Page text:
Implanted Glucose Sensor Glows Thru Skin

An implantable glucose sensor has been created by researchers at the Institute of Industrial Science at the University of Tokyo. The fluorescent fiber sensor has been tested during long-term in vivo use in mice.


(Implanted Glucose Sensor Glows Thru Skin)

The sensor is comprised of glucose-responsive fluorescent hydrogels encapsulated in a fiber structure. The fiber is 1mm in diameter and can be easily injected under the skin and removed with tweezers. In essence, it is an injectable light pipe which glows in response to changes in blood glucose concentrations. The sensor was found to be accurate, stable and sensitive for up to 140 days in mice.

While further calibration and testing of the sensor is needed, the researchers anticipate that this approach may facilitate development of long-term, fluorescent, implanted continuous glucose sensors.

Fans of William Gibson's award-wining 1984 novel Neuromancer recall the implanted devices that were used to monitor highly-placed corporate salarymen for illicit medication use.

From PNAS via MedGadget.

Scroll down for more stories in the same category. (Story submitted 8/29/2011)

Follow this kind of news @Technovelgy.

| Email | RSS | Blog It | Stumble | del.icio.us | Digg | Reddit |

Would you like to contribute a story tip? It's easy:
Get the URL of the story, and the related sf author, and add it here.

Comment/Join discussion ( 1 )

Related News Stories - (" Biology ")

Epigenetic Memory's On/Off Switch Found
'They tied the memory to the bloodline and that was their record!' - Barbara Hambly, 1982.

Rabbit's Brain Cryogenically Frozen Successfully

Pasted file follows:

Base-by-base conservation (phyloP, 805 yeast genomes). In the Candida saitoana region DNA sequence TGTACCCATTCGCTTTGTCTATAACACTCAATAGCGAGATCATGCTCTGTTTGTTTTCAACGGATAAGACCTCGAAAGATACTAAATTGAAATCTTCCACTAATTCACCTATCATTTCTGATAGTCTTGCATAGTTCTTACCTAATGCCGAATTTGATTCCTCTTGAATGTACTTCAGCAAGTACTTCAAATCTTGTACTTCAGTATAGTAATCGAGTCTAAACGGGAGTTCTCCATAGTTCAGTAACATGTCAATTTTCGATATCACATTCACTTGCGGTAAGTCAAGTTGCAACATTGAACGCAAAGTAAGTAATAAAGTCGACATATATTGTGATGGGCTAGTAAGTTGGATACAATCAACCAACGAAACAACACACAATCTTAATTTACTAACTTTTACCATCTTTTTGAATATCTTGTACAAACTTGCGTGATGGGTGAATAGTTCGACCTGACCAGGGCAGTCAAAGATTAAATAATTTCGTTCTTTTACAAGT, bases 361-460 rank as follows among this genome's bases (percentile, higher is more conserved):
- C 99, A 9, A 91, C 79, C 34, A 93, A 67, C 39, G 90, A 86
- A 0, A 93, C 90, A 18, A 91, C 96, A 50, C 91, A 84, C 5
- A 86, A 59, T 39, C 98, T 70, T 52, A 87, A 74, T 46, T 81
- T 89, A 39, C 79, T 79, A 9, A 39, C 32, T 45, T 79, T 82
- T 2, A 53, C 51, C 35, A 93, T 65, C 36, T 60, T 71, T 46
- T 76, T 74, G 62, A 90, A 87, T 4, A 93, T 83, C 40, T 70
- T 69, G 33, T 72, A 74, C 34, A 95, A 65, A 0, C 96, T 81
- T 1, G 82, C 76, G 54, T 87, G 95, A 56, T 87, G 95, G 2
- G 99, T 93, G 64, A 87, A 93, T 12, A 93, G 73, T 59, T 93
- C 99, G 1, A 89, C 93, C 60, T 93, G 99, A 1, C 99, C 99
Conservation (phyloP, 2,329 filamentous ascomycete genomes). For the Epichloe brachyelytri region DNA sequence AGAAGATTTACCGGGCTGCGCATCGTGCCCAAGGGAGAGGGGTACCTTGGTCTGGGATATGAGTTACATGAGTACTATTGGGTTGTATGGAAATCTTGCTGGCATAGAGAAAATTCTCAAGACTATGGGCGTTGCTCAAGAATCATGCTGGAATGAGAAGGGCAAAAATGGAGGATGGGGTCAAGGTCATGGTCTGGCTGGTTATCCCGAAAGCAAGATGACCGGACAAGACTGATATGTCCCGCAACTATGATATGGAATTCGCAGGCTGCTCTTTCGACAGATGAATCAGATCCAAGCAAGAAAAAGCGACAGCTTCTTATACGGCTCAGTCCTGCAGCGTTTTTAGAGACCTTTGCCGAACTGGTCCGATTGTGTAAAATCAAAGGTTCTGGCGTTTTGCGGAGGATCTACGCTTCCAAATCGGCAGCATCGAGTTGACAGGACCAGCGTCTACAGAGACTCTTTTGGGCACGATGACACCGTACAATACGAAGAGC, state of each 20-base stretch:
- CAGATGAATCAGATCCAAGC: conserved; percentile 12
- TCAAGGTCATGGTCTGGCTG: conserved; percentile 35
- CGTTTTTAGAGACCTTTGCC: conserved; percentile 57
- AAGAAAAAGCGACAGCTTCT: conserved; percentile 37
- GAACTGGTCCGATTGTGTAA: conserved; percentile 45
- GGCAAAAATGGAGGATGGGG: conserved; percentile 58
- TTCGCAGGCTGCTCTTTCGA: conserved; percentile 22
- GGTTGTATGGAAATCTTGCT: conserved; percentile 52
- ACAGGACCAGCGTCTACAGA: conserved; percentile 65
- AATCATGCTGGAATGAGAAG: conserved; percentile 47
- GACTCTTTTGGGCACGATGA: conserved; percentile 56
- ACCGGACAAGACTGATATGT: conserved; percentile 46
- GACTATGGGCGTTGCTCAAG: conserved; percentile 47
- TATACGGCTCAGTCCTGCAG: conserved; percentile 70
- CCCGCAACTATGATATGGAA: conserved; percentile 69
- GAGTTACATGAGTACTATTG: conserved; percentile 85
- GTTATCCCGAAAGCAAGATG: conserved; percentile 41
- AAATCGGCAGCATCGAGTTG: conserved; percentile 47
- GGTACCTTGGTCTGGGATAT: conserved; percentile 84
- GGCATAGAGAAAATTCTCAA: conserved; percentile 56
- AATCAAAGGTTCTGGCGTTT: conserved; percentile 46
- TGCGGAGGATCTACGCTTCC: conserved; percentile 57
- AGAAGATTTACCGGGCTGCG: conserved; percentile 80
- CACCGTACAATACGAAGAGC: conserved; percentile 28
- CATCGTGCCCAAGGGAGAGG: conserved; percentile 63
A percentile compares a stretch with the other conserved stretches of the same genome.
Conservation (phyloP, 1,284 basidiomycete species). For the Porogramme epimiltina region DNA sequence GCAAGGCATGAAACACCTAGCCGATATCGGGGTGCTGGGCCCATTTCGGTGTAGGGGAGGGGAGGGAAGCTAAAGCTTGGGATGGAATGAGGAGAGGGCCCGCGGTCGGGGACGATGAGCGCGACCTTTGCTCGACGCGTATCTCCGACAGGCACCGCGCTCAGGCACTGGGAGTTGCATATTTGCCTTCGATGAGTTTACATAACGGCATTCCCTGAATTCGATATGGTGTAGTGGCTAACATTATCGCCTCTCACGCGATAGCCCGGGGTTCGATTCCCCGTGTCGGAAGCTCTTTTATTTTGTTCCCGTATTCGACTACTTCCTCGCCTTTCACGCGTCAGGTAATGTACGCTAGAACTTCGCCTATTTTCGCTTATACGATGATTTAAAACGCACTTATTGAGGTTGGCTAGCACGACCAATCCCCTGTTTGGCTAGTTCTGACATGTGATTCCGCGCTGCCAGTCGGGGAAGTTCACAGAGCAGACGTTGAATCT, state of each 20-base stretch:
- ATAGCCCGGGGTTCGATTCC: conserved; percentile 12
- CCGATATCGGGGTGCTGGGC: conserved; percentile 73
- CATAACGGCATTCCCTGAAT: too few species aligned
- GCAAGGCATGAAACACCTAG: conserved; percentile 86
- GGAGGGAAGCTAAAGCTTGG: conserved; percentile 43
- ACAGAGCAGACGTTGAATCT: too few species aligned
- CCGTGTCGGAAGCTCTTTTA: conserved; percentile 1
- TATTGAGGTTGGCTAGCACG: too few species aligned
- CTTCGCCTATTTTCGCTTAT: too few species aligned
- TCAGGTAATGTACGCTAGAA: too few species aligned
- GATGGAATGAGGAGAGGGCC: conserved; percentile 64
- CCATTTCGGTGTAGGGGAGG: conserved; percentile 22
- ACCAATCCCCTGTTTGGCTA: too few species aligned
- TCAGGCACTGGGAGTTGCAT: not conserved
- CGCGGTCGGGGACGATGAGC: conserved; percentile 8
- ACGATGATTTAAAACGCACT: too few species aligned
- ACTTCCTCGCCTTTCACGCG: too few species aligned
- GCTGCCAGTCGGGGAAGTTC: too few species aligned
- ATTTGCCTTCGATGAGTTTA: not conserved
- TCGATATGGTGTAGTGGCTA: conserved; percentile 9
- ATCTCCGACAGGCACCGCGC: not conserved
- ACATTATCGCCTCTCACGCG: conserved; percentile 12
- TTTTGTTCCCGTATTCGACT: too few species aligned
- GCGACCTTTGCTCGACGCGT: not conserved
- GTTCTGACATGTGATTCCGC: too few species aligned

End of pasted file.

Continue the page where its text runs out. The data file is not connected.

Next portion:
'Even in the case of the most perfect freezing there is still some activity...' - Edward Page Mitchell, 1879.

Denisovans, Neandertals... And Us?
'But in far realms, among strange hominids, you couldn't shun each other, either.' - Larry Niven, 1996.

Gene-Edited Muscle Dogs From China
'Its skull was improbably high-domed and its eyes, deep-set, were disturbingly uncanine.' - John Brunner, 1975.

 

Google
  Web TechNovelgy.com   

Technovelgy (that's tech-novel-gee!) is devoted to the creative science inventions and ideas of sf authors. Look for the Invention Category that interests you, the Glossary, the Invention Timeline, or see what's New.

 

 

 

 

 

Current News

Otto Self-Driving Truck Kits
'Trucks gulped packages and scurried like beetles...'

Humans Help Robots Identify Recyclables
'You give it a good look... then press the right button and in she goes.'

Is This Robotic Hand As Quick As Yours?
'V-Stephen's surgeon-hand, a self-contained robot of precision quality...'

DARPA's XS-1 Spaceplane
'They were more airplane than spaceship...'

Douglas Adams Your Babel Fish Is Ready - The Pilot By Waverly
'You'll need to have this fish in your ear.'

OMG! DIY Arduino Robot Vacuum Cleaner Like Bradbury's Mice
'Out of warrens in the wall, tiny robot mice darted.'

NASA Culturing ISS Walls For Microbes
'Collect organisms and dust for study...'

Siemens 3D Printing Robot Spiders
'The eight thin metallic legs were pointed downwards, balanced delicately...'

Implants Melt In Your Brain, Not In Your Hands
Implant and forget - they melt in your brain, not in your hands.

Baby Boomers Will LOVE Autonomous Cars (Trust Me!)
'Old people began to cross the continent in their own cars....'

ESA astronaut Thomas Pesquet Tests His Suit
'The interior will be like airless and pressure-less space.'

DIY Method To Summon Tesla With Amazon Echo
'Thomas focussed the violet beam of a hand flash on a plate...'

AI Lawyer 'Ross' Gets First Job
'Why don't we just feed the bloody thing to LEX...'

MIT's Second Skin Enhances Original Skin
'I must care, or I wouldn't live in this lying skin suit...'

CommU Robot Children Scare Me
'Is David malfunctioning?'

VelociRoACH Insect Robots Cooperate
'They wheeled and turned in macabre simultaneity...'

More SF in the News Stories

More Beyond Technovelgy science news stories

Home | Glossary | Invention Timeline | Category | New | Contact Us | FAQ | Advertise |
Technovelgy.com - where science meets fiction™

Copyright© Technovelgy LLC; all rights reserved.